19. Maitland, P. S., I. J. Winfield, I. D. McCarthy & F. Igoe, 2007. The status of Arctic charr Salvelinus alpinus in Britain and Ireland. Ecology of Freshwater Fish 16: 6–19.CrossRefGoogle Scholar
  20. McCarthy, I. D., 2007. The Welsh Torgoch (Salvelinus alpinus): a short review of its distribution and ecology. Ecology of Freshwater Fish 16: 34–40.CrossRefGoogle Scholar
  21. Pomeroy, P. P., 1991. A comparative assessment of temporal variation in diet of powan. Coregonus lavaretus (L.), from Loch Lomond and Loch Eck, Scotland, UK. Journal of Fish Biology 38: 457–478.CrossRefGoogle Scholar
  22. Reist, J. D., F. J. Wrona, T. D. Prowse, M. Power, J. B. Dempson, R. J. Beamish, J. R. King, T. J. Carmichael & C. D. Sawatzky, 2006. General effects of climate change on arctic fishes and fish populations. AMBIO: A Journal of the Human Environment 35: 370–380.CrossRefGoogle Scholar
  23. Winfield, I. J., J. M. Fletcher & P. R. Cubby, 1998. The impact on the whitefish (Coregonus lavaretus (L.)) of reservoir operations at Haweswater, UK. Archiv fur Hydrobiologie, Official Journal of the International Association for Theoretical and Applied Limnology, Special Issues: Ergebnisse der Limnologie 50: 185–195.Google Scholar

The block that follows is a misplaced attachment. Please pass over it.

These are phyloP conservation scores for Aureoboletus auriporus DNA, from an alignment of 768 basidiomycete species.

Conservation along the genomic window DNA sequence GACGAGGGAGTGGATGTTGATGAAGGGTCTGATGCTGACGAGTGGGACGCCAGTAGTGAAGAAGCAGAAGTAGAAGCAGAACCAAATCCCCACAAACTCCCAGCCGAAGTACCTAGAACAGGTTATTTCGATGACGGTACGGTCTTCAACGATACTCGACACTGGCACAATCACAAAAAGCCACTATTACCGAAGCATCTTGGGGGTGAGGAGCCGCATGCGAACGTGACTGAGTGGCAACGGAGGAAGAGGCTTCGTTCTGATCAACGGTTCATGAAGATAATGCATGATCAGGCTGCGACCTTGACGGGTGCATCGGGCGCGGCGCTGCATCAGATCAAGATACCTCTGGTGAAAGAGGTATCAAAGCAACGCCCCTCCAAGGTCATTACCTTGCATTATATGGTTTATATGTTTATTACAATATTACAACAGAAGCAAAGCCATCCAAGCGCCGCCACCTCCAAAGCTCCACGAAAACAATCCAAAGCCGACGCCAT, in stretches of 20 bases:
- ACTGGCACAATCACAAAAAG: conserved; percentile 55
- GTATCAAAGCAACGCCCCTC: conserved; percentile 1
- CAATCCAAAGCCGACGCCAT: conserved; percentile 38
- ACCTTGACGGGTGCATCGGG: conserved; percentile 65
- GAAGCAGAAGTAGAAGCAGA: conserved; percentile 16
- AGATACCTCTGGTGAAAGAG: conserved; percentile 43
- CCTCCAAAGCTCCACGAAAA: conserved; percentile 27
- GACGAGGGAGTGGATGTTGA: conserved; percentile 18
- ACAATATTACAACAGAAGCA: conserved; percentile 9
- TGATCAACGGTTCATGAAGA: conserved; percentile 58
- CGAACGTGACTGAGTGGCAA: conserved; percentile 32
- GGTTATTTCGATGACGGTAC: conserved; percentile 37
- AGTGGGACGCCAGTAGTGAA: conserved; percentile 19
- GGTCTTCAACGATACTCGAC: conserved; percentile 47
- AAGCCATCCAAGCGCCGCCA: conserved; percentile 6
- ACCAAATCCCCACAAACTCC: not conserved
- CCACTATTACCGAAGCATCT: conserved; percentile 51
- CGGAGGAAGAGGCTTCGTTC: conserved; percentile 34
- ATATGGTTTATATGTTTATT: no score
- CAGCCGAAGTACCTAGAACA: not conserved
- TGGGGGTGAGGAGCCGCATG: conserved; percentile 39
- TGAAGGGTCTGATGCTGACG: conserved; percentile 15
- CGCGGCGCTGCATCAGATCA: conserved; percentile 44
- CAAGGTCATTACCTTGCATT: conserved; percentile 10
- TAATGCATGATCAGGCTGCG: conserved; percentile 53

24. Winfield, I. J., J. M. Fletcher, J. B. James & B. D. Bayliss, 2006. Fisheries on the edge in Cumbria, UK: where salmonids, cyprinids and climate change collide. Proceedings of the Institute of Fisheries Management Annual Conference 2005. Institute of Fisheries Management, Nottingham: 125–136.Google Scholar
  25. Winfield, I. J., J. M. Fletcher & J. B. James, 2007. Modelling the impacts of water level fluctuations and predation by cormorants (Phalacrocorax carbo) on the population dynamics of whitefish (Coregonus lavaretus) in Haweswater, UK. Advances in Limnology 60: 277–284.Google Scholar
  26. Winfield, I. J., J. M. Fletcher & J. B. James, 2008. The Arctic charr (Salvelinus alpinus) populations of Windermere, UK: population trends associated with eutrophication, climate change and increased abundance of roach (Rutilus rutilus). Environmental Biology of Fishes 83: 25–35.CrossRefGoogle Scholar
  27. Winfield, I. J., J. M. Fletcher, J. B. James & C. W. Bean, 2009. Assessment of fish populations in still waters using hydroacoustics and survey gill netting: experiences with Arctic charr (Salvelinus alpinus) in the UK. Fisheries Research 96: 30–38.CrossRefGoogle Scholar

Copyright information

© Springer Science+Business Media B.V. 2010

Authors and Affiliations

  • I. J. Winfield
    • 1
  • J. Hateley
    • 2
  • J. M. Fletcher
    • 1
  • J. B. James
    • 1
  • C. W. Bean
    • 3
  • P. Clabburn
    • 4
  1. 1.Centre for Ecology & HydrologyLancaster Environment CentreLancasterUK
  2. 2.Environment AgencyRichard Fairclough HouseWarringtonUK
  3. 3.Scottish Natural HeritageClydebankUK
  4. 4.Environment Agency WalesCardiffWales, UK

Personalised recommendations